Monsanto sues its customer base as a regular course of business, and their competitors are now following suit, leaving farmers nowhere to turn. Imagine being able to do that. That is a coercive monopoly, and we owe no allegiance to those who hold us under threat. It isn’t easy to gain monopolizing control of a field—fate of mankind type of control—without deep connections. I expect that if you look into the core ownership of the firm, you will find political holding companies controlled by sheiks, kings, military generals, and ex-presidents, such as the Carlyle Group; men accustomed to control without accountability. Planning in advance for environmental lawsuits, Monsanto has layers of shell corporations they shed with each major suit, having one entity admit blame and pay penalties which amount to a small percentage of the overall profit, making it a routine cost of business. This practice should be legally disallowed, 100% or more of the profit relinquished, and the stench of dishonor glued to the executives and owners responsible. If the well-informed health and freedom of mankind means nothing to you, your corporation’s survival means nothing to me.
Warrior Note: Any wealthy group practicing or seeking police powers is ripe for prosecution.
Farming regulations should be determined by a firm’s range of public impact with stiff regulations for large industrial farms and light regulations for small farms. Small farms are the core of American health just as small business is the lifeblood of the American economy. The size of their operation must be considered, placing as light a burden as possible on small businesses operating on a shoestring. Seed patent laws for example have been a disaster for farmers as they have resulted in this Gestapo practice run amok. Legalizing patents for living organisms was an unsound and immoral ruling that should be overturned. Once introduced to the natural environment, seeds are out of their control, and quickly morph into something the company did not create.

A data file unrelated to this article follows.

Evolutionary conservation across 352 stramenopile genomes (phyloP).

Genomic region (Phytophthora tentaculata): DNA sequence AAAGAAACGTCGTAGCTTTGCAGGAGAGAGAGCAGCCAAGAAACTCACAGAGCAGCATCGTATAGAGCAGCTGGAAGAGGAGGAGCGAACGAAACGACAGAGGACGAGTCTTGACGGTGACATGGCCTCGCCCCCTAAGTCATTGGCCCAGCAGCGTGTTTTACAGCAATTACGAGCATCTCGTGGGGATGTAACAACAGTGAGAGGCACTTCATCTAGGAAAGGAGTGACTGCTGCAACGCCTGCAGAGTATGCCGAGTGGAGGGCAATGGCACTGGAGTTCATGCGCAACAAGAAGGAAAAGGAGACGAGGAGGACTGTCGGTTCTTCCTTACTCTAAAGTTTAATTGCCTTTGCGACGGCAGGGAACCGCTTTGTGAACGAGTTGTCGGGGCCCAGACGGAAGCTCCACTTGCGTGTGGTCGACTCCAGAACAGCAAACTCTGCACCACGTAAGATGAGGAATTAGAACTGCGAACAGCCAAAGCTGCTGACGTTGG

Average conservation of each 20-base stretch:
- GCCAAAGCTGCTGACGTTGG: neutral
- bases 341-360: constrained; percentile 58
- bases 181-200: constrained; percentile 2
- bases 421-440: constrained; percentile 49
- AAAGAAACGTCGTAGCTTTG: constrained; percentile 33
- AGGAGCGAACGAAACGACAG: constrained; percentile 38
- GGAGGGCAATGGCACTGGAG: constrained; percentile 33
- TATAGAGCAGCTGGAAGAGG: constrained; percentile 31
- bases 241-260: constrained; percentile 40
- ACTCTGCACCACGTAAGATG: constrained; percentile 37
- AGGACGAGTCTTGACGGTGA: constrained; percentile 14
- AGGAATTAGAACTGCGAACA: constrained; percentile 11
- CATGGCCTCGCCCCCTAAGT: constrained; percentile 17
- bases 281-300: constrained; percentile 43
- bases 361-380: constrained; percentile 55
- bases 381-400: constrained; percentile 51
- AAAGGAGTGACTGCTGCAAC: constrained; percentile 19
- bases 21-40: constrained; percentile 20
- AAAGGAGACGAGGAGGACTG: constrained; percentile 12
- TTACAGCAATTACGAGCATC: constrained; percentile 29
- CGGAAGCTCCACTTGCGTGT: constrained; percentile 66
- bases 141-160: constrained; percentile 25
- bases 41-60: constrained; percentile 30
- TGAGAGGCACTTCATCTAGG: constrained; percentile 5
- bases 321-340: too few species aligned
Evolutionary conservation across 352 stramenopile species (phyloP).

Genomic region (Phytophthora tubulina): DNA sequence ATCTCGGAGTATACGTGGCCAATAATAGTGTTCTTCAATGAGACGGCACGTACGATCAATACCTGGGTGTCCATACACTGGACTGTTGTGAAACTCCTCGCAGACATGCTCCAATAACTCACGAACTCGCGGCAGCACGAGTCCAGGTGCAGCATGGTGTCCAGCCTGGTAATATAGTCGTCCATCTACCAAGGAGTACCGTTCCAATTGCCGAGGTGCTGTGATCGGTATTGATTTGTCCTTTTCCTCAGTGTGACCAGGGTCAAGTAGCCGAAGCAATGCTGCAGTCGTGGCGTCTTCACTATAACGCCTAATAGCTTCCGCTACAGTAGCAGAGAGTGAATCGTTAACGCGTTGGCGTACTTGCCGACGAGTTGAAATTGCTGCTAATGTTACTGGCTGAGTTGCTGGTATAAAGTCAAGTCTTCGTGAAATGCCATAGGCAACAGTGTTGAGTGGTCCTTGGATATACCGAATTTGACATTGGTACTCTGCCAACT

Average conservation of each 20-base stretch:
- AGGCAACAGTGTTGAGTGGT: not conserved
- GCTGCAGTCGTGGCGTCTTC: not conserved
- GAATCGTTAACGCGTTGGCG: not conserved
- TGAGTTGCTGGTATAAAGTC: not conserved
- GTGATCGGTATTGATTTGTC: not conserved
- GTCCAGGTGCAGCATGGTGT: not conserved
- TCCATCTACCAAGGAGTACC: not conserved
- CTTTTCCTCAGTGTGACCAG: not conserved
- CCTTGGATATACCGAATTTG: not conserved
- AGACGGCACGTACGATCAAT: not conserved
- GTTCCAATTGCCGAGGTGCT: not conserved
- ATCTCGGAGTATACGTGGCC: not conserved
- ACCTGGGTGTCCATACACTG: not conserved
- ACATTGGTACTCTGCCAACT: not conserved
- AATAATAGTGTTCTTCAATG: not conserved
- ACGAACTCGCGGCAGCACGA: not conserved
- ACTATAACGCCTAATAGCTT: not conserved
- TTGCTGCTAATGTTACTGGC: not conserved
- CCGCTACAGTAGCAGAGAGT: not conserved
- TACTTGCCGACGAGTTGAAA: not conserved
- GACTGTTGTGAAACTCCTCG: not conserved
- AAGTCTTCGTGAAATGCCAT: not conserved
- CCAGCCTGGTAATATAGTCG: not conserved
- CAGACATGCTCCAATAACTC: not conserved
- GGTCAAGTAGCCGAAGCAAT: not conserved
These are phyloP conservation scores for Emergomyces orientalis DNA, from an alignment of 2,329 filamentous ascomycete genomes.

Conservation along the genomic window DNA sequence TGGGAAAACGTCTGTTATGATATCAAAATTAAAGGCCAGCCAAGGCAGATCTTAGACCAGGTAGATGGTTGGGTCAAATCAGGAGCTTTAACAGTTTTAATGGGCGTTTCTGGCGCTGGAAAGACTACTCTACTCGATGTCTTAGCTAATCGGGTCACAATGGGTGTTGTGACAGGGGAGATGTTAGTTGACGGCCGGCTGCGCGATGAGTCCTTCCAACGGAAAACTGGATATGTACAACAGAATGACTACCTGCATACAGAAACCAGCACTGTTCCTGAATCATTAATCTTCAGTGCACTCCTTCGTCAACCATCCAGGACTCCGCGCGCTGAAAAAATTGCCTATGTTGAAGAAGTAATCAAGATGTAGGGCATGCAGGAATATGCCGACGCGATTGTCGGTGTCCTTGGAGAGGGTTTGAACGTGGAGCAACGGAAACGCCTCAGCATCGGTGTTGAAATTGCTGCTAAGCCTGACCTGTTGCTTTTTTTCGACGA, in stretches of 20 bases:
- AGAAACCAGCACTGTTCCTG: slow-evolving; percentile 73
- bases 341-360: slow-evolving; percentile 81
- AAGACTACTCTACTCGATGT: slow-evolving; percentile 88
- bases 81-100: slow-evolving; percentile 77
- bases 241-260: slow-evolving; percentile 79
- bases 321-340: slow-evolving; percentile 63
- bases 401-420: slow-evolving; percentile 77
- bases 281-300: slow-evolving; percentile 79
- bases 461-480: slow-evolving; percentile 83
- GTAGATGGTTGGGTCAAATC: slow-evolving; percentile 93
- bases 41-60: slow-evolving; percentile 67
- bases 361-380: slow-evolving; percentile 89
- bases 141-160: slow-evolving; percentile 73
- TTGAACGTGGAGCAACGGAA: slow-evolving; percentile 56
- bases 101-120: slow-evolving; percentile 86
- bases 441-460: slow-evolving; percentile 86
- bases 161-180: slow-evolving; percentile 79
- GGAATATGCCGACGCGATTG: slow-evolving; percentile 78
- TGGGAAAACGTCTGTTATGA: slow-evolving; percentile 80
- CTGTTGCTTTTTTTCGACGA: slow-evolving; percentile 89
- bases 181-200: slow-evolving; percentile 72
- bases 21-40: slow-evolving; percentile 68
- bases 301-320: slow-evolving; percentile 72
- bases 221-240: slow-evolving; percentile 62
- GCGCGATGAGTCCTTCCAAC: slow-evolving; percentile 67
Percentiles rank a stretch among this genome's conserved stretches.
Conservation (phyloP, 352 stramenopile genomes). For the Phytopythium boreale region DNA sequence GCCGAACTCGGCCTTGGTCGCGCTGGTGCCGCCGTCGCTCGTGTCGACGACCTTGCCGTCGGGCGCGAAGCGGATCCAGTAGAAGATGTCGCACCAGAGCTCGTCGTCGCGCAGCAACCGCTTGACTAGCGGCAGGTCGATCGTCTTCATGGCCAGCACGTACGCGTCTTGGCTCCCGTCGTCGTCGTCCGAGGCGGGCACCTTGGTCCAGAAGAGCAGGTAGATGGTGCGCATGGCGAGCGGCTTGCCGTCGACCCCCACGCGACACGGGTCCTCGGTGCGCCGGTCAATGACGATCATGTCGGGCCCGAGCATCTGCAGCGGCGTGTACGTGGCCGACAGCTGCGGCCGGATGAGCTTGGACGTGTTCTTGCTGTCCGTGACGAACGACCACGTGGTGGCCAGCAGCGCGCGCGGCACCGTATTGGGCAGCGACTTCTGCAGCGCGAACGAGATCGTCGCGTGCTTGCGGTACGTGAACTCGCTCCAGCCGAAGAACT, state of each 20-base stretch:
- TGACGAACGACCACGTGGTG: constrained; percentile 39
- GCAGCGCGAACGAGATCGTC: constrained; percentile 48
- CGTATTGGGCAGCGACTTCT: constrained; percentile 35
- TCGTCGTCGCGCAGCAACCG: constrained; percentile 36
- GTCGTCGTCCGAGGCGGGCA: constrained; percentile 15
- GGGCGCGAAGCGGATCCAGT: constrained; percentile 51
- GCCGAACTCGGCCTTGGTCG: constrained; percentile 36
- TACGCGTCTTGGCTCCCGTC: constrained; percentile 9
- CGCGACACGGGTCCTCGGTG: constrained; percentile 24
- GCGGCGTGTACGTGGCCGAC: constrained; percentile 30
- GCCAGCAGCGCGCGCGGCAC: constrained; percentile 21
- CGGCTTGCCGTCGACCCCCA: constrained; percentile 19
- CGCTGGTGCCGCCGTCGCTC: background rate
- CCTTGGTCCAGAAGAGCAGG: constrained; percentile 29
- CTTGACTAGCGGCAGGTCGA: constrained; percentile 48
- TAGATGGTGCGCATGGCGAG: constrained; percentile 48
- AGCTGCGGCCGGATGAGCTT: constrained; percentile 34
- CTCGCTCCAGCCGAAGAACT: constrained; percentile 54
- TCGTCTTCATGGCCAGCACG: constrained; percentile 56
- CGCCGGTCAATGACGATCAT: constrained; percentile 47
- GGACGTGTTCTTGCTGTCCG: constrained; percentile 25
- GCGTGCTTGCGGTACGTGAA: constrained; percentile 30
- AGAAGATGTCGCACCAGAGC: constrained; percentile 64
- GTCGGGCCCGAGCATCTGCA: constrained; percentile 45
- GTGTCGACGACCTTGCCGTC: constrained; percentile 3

By protecting the small farmer, we protect the integrity of the food supply. No one source would be in control of what is contained within the crops planted; no corrupt agenda affecting the masses could succeed. No seed monopolies or patents should be permitted: 10% of market share maximum. No conquest lawsuits that risk the existence of the small farmer should be permitted. If a considerable disparity in the size of the organizations exists (say 5 to 1 or more), all legal fees and any financial disruption that threatens the stability of the smaller should be provided up front by the larger entity that files suit.
To have the best chance to stay healthy and GMO free, buy from local farmers markets. Verify their seeds were not purchased from multinational corporations. We need biodiversity to be safe: a great variety of seeds acclimated to many different environments. Each area has its own conditions that the plants have accommodated themselves to and are best suited for. Farmers must be free to develop their own seeds, to keep them, to store them, and to replant them. This is the foundation of the farming process from its inception in America, and our health, our freedom, and ultimately our lives, depend on it.